Embroidered Liturgy Series — TSIMAON (Thirst) By Leor Grady

Embroidered Liturgy Series — TSIMAON (Thirst) By Leor Grady

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In this work, the Hebrew word “Tsimaon”—Thirst—is embroidered onto the paper in the font typically associated with sacred texts. A thick puddle of gold paint drips down over the word, evoking the heaviness of a stain of blood. The word is taken from a line in the poem First Picture by Rachel Bluwstein, commonly known as Rachel the Poetess: “The cry of thirst will not be quieted in the water.”

Materials: Gold thread on paper, gold paint
Dimensions: 9/11.8 in

In this work, the Hebrew word “Tsimaon”—Thirst—is embroidered onto the paper in the font typically associated with sacred texts. A thick puddle of gold paint drips down over the word, evoking the heaviness of a stain of blood, a remnant of a violent act. While other words embroidered by Grady in his Embroidered Liturgy Series are taken from the sacred texts of Judaism, this one quotes a poem written by Rachel Bluwstein, or Rachel the Poetess, as she is more commonly referred to in Israel. The word is taken from a line in her poem First Picture: “The cry of thirst will not be quieted in the water.”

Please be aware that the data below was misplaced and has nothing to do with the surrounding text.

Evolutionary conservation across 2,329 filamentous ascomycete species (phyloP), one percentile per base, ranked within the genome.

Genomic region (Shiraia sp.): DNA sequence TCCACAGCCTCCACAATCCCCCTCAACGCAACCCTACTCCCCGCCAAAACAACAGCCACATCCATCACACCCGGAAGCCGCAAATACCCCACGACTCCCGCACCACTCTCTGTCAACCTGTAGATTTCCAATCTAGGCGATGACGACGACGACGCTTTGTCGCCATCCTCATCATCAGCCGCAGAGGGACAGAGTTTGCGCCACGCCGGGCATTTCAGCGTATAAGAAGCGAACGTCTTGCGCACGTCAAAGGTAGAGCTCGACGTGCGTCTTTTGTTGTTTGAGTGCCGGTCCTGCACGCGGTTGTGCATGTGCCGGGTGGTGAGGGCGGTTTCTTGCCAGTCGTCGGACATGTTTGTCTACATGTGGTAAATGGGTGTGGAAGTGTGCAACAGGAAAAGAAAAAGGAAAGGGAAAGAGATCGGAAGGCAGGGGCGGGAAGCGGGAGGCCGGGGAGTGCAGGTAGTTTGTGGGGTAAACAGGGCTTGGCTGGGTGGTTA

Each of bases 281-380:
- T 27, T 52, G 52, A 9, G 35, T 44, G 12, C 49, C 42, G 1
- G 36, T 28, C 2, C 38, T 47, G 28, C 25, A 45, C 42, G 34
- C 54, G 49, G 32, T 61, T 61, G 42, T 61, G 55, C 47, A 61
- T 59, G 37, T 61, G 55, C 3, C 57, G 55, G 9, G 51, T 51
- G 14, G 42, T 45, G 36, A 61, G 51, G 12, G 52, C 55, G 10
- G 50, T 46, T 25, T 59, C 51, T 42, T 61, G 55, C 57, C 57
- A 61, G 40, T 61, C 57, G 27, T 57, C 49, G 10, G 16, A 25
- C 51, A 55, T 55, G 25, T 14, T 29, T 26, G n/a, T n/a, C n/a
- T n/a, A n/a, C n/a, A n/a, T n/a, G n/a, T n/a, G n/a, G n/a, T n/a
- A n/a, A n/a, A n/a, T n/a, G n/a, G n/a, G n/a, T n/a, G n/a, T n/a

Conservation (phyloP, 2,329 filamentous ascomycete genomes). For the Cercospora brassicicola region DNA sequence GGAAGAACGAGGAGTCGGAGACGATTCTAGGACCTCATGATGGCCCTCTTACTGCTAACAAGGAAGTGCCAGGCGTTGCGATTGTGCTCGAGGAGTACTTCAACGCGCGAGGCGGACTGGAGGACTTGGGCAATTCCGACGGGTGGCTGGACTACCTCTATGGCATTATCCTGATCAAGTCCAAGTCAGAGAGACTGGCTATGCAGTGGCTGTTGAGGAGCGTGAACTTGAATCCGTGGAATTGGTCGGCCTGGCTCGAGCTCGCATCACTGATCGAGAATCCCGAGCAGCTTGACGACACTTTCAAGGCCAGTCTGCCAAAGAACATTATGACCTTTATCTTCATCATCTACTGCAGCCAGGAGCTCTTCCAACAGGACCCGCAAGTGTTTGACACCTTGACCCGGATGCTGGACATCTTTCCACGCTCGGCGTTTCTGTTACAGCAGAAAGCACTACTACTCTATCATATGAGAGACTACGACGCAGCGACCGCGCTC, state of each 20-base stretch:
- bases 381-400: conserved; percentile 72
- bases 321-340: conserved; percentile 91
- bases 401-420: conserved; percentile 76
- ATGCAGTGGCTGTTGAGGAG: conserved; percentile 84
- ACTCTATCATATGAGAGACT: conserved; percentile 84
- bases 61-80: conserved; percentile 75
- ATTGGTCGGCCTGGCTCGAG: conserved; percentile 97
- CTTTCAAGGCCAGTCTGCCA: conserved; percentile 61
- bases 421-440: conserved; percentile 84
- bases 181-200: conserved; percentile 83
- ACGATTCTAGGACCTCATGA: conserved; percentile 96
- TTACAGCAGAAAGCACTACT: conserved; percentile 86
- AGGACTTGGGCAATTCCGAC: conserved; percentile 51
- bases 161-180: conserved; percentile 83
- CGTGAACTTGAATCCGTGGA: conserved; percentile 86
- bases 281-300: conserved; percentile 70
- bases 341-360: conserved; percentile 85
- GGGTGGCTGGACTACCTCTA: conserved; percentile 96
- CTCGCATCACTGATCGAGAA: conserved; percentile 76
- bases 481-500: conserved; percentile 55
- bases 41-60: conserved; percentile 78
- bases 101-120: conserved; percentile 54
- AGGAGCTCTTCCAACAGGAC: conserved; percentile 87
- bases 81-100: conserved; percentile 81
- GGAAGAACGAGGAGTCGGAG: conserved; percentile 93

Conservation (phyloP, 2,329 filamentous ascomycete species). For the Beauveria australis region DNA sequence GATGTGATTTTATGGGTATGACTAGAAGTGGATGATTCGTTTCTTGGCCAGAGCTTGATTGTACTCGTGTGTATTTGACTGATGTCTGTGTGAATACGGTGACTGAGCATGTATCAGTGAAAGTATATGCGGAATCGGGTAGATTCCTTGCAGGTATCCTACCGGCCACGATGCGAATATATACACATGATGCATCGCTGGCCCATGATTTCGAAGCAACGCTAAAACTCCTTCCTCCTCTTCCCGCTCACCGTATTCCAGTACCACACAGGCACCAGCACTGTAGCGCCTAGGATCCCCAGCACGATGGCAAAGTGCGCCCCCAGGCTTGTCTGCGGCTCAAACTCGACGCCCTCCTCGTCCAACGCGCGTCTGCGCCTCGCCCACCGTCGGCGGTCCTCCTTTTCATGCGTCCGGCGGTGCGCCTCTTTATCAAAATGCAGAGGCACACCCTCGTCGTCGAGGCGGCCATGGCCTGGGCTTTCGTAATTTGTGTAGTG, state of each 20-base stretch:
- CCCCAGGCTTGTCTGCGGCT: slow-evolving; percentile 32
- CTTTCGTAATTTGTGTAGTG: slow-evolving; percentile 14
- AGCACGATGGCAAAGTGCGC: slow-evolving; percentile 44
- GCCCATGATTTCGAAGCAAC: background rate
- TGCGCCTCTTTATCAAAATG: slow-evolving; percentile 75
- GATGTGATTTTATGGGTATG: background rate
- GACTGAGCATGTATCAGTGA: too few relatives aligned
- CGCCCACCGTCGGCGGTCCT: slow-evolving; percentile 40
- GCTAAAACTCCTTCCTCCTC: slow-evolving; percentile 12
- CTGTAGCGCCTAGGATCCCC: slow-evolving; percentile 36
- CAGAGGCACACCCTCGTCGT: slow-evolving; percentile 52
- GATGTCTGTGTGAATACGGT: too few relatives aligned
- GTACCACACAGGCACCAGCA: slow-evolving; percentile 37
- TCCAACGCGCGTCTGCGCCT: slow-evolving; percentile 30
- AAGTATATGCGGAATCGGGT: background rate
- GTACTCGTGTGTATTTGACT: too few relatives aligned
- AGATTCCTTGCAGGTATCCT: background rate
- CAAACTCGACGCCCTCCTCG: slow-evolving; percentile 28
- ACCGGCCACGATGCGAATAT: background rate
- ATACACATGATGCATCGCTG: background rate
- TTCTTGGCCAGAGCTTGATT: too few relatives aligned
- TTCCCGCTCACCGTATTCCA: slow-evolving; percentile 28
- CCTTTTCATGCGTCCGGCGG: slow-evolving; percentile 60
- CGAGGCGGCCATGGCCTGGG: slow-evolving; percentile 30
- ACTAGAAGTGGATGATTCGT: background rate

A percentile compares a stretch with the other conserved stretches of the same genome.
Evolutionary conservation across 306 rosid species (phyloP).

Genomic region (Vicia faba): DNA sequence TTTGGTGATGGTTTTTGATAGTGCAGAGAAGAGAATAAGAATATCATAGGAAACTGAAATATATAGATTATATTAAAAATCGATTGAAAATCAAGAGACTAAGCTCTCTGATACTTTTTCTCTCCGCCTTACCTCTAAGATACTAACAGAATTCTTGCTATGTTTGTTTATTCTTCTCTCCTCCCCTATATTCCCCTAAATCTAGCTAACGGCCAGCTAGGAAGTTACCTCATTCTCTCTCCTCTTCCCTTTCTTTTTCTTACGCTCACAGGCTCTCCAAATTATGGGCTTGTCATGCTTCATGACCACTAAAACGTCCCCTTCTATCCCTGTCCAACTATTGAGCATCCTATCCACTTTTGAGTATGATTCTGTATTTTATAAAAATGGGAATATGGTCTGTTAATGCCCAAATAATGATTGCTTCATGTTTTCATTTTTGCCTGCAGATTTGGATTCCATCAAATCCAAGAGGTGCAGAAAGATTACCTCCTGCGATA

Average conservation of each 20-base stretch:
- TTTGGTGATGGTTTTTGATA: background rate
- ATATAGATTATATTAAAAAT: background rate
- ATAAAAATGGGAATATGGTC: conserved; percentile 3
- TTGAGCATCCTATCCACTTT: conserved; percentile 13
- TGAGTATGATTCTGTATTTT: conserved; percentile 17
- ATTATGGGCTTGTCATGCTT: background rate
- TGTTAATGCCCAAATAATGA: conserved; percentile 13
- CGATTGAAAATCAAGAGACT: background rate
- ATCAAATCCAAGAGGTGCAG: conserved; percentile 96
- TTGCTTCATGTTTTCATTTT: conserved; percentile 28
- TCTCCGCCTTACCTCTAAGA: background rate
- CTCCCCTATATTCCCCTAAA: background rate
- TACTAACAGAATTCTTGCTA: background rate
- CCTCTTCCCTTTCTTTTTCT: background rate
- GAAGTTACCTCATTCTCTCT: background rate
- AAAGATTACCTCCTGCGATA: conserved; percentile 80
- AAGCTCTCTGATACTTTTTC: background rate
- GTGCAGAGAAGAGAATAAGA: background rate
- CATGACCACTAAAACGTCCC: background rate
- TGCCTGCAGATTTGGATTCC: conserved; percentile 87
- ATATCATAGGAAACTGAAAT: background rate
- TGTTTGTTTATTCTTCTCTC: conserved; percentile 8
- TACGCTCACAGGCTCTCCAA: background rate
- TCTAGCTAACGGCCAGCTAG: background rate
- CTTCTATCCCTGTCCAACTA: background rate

The word, embroidered in gold thread on white paper, is presented in a minimal form that nevertheless conveys much. The convergence of the artist’s razor-sharp minimalism with the traditionally Mizrahi art of golden embroidery takes apart the conventional distinction between binary categories: modern and traditional, secular and religious, craft and art. Ancient traditional craft is reframed in the context of modern artistic discourse. Moreover, Rachel’s texts have almost liturgical status in the Israeli national canon, and the presentation of her in the sacred form usually reserved for texts invites reflection on the binary distinction between Judaism and Zionism.

Leor Grady

Leor Grady is an Israeli-born visual artist, living and working in Tel Aviv. Working in a wide range of media—from sculpture, video, and drawing to traditional materials and techniques such as gold, embroidery, and even olive oil—Grady subversively repositions everyday objects, concepts and experiences, imbuing them with poetic meaning. His works explore themes of home and identity politics, intertwining text, language, and tradition while addressing his traditional Yemeni heritage roots from within the context of contemporary artistic discourse.
Read more about Leor here.